by Anthony Chicotel, CANHR Staff Attorney
Following the May 2011, Office of the Inspector General Report finding terrible misuse of antipsychotic drugs on nursing home residents, the Department of Health Care Services (DHCS) announced it was issuing a “Code I Restriction” on antipsychotics paid for by Medi-Cal to nursing home residents. The restriction would prohibit the use of antipsychotics for non-FDA approved indications like dementia.
While most nursing home residents’ medication is paid for by Medicare Part D, not Medi-Cal, the effort was welcome. The Department of Public Health (DPH) touted the Code I Restriction as one piece of the state’s overall effort to tamp down on antipsychotic misuse in nursing homes. (See slide #5 of DPH’s presentation on reducing antipsychotic misuse: http://www.cdph.ca.gov/programs/LnC/Documents/CAHPS-Antipsychotic-CDPHPresentation-8-17-12.pdf) CANHR applauded the move believing it could notably decrease the incidence of “treating” dementia with antipsychotics.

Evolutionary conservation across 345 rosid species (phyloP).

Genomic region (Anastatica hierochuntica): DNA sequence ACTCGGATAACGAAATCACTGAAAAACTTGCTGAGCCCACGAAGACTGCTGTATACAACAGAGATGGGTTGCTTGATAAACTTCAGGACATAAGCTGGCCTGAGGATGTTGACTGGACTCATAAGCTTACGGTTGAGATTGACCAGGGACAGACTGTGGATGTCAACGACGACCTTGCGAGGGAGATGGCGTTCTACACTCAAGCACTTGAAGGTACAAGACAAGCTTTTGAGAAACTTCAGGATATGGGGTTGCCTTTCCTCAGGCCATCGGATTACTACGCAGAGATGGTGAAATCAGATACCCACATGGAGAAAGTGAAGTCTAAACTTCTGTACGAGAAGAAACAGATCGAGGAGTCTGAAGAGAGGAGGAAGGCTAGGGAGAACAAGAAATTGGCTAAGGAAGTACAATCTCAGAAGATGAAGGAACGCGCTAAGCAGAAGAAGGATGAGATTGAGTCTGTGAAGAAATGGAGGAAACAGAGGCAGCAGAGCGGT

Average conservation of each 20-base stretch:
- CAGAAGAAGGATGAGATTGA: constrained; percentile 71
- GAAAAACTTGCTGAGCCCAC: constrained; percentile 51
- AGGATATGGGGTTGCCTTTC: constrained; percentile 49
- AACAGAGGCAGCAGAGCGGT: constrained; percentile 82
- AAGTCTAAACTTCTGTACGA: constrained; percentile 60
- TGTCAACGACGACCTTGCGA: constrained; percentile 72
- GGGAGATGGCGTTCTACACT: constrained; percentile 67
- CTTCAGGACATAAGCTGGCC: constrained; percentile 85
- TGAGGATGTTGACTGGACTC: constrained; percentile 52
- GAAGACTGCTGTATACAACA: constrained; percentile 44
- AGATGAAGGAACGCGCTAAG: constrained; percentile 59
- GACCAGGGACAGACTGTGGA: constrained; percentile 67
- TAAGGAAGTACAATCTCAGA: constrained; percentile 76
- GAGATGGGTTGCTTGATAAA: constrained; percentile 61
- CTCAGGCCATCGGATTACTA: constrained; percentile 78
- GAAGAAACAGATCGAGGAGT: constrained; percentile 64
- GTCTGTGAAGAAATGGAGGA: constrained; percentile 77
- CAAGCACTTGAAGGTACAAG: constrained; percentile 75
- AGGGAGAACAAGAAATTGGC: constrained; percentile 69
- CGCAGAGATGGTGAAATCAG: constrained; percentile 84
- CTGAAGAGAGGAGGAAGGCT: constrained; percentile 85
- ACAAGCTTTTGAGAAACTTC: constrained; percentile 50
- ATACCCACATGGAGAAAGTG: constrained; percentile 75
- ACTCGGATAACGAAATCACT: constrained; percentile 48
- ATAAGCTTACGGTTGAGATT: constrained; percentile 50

It turns out that Code I Restrictions may not be much of a help in the campaign to end antipsychotic misuse. In an attempt to obtain data about the impact of the Code I Restriction, CANHR contacted DHCS for help. We learned that DHCS does not track the number of antipsychotic prescriptions for which payment is declined due to a Code I Restriction. In fact, we were told:
“Unfortunately, a provider’s noncompliance with this policy does not translate into a hard claim reject in the Medi-Cal system which in turn makes it difficult to track. Essentially we rely on providers to adhere to the policy. So in short, we do not track this code 1.”
It looks like DHCS uses an honor system for antipsychotics in nursing homes. If honor was enough to prevent misuse, California would not continue to have over 23% of all residents on antipsychotic drugs. While many nursing homes throughout the state are dedicating themselves to improved dementia care, others will require stronger policy incentives. In those facilities, an honor system is not going to change the business-as-usual reliance on dangerous and enervating chemical restraints.